8. Saccharomyces cerevisiae Atf1p is an alcohol acetyltransferase and a thioesterase in vitro.

    Science.gov (United States)

    Nancolas, Bethany; Bull, Ian D; Stenner, Richard; Dufour, Virginie; Curnow, Paul

    2017-06-01

    The alcohol-O-acyltransferases are bisubstrate enzymes that catalyse the transfer of acyl chains from an acyl-coenzyme A (CoA) donor to an acceptor alcohol. In the industrial yeast Saccharomyces cerevisiae this reaction produces acyl esters that are an important influence on the flavour of fermented beverages and foods. There is also a growing interest in using acyltransferases to produce bulk quantities of acyl esters in engineered microbial cell factories. However, the structure and function of the alcohol-O-acyltransferases remain only partly understood. Here, we recombinantly express, purify and characterize Atf1p, the major alcohol acetyltransferase from S. cerevisiae. We find that Atf1p is promiscuous with regard to the alcohol cosubstrate but that the acyltransfer activity is specific for acetyl-CoA. Additionally, we find that Atf1p is an efficient thioesterase in vitro with specificity towards medium-chain-length acyl-CoAs. Unexpectedly, we also find that mutating the supposed catalytic histidine (H191) within the conserved HXXXDG active site motif only moderately reduces the thioesterase activity of Atf1p. Our results imply a role for Atf1p in CoA homeostasis and suggest that engineering Atf1p to reduce the thioesterase activity could improve product yields of acetate esters from cellular factories. © 2017 The Authors. Yeast published by John Wiley & Sons, Ltd. © 2017 The Authors. Yeast published by John Wiley & Sons, Ltd.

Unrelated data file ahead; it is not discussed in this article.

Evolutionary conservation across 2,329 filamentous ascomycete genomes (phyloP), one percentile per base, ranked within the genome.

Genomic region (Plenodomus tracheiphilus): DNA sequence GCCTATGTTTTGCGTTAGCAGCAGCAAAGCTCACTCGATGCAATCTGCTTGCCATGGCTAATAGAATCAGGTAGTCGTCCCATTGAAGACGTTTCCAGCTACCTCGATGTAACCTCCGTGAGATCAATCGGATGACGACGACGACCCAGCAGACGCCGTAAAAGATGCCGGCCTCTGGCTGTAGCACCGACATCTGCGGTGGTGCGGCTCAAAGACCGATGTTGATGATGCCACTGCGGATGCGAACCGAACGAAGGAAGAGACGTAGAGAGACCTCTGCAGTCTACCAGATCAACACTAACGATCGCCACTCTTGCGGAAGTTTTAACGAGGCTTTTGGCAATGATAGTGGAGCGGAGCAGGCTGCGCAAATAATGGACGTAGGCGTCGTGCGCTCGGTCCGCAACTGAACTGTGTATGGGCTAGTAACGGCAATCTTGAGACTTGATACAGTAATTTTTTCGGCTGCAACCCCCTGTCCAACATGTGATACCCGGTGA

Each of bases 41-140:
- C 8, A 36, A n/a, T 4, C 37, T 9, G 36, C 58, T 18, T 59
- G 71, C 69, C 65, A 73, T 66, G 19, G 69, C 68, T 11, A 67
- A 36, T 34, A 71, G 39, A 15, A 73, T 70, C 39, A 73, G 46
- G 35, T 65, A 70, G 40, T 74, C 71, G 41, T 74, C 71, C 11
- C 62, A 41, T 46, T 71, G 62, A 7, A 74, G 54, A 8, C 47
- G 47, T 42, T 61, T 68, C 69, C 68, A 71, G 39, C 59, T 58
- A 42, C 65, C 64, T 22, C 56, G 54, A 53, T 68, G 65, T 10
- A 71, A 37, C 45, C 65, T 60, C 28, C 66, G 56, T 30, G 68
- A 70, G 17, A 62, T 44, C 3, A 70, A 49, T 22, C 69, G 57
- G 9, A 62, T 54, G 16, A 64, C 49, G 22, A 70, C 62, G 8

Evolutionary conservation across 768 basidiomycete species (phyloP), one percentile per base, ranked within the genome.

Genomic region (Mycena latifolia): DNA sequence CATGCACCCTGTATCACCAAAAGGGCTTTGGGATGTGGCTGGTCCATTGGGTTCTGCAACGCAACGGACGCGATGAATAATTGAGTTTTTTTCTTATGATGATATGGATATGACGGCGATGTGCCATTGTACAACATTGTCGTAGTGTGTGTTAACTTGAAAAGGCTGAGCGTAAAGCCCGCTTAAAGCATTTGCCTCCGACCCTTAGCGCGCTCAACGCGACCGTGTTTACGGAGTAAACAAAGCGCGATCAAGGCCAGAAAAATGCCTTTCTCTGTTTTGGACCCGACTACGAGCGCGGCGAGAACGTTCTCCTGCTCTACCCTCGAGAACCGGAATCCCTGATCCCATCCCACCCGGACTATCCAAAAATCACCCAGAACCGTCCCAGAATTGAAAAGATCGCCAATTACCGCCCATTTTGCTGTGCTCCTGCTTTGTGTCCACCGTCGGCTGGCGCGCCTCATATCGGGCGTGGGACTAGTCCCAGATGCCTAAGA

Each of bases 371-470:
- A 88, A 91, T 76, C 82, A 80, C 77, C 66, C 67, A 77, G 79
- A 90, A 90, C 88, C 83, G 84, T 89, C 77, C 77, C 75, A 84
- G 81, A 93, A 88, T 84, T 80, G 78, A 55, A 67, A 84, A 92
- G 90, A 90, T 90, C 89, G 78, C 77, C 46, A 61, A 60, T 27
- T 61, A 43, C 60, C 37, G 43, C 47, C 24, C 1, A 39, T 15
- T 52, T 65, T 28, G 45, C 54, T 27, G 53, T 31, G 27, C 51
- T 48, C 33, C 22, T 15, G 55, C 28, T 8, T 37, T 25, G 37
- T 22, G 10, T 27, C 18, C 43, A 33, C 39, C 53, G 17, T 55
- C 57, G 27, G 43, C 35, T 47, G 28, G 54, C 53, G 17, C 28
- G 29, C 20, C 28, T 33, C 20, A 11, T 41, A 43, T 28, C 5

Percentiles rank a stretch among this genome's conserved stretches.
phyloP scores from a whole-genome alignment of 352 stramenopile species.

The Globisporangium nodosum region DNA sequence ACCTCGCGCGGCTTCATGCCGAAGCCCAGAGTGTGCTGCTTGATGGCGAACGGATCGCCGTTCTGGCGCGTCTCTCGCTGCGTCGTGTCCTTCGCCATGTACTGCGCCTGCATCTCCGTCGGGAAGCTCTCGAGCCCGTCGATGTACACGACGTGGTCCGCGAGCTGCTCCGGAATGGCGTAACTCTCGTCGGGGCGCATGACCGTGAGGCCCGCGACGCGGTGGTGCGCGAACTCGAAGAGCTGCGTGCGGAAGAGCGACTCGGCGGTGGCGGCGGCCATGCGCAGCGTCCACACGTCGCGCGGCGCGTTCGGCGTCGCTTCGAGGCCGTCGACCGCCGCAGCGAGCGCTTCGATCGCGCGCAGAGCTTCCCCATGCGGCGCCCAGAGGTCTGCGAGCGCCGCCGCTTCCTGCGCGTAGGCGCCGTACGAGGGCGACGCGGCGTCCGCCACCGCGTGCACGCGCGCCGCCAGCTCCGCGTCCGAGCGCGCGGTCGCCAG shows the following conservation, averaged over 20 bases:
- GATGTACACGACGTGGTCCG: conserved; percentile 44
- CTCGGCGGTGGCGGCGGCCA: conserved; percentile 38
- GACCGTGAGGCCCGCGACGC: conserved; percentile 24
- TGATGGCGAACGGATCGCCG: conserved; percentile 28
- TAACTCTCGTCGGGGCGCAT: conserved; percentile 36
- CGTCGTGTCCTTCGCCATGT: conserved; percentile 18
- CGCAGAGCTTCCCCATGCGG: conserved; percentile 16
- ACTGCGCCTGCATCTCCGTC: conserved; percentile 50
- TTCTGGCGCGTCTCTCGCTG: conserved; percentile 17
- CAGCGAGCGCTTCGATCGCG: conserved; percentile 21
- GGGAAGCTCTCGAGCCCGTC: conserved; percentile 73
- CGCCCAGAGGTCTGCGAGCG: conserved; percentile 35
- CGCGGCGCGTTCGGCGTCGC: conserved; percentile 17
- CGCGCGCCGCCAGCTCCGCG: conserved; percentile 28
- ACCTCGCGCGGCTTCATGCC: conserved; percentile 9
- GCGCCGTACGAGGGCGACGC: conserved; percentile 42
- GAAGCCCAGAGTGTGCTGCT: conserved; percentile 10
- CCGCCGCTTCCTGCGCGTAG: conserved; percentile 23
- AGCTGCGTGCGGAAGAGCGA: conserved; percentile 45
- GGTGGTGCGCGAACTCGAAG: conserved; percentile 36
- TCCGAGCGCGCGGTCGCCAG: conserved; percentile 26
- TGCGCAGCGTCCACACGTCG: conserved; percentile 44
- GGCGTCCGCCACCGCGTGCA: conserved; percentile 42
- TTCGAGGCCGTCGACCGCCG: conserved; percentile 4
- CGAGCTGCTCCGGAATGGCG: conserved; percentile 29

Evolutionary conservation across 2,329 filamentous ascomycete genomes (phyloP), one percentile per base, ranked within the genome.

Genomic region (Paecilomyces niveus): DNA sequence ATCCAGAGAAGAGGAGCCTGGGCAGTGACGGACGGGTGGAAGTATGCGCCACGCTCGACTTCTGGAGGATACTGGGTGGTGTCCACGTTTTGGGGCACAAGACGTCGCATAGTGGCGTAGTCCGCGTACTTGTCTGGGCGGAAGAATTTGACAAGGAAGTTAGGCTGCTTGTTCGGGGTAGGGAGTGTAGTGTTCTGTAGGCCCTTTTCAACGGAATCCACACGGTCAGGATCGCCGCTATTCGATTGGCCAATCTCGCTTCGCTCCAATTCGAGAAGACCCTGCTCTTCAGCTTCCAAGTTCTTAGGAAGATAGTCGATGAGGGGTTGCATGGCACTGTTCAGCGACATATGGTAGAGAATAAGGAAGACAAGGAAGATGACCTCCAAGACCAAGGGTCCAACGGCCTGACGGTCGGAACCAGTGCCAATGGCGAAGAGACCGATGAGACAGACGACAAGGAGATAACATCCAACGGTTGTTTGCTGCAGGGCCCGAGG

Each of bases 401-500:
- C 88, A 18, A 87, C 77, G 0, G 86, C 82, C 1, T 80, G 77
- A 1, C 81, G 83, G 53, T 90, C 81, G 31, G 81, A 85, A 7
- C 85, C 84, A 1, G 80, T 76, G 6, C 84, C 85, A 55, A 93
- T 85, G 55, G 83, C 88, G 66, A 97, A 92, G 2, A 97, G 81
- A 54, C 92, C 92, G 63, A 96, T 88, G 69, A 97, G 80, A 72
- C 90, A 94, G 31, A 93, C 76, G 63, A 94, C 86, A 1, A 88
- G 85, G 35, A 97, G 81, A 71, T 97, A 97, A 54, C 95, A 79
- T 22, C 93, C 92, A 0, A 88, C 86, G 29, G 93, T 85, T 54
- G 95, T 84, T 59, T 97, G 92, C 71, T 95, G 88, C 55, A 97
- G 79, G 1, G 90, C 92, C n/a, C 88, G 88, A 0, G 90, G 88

9. Equilibrium and stability properties of high-beta torsatrons

    Energy Technology Data Exchange (ETDEWEB)

    Carreras, B.A.; Hicks, H.R.; Holmes, J.A.; Lynch, V.E.; Garcia, L.; Harris, J.H.; Hender, T.C.; Masden, B.F.

    1983-08-01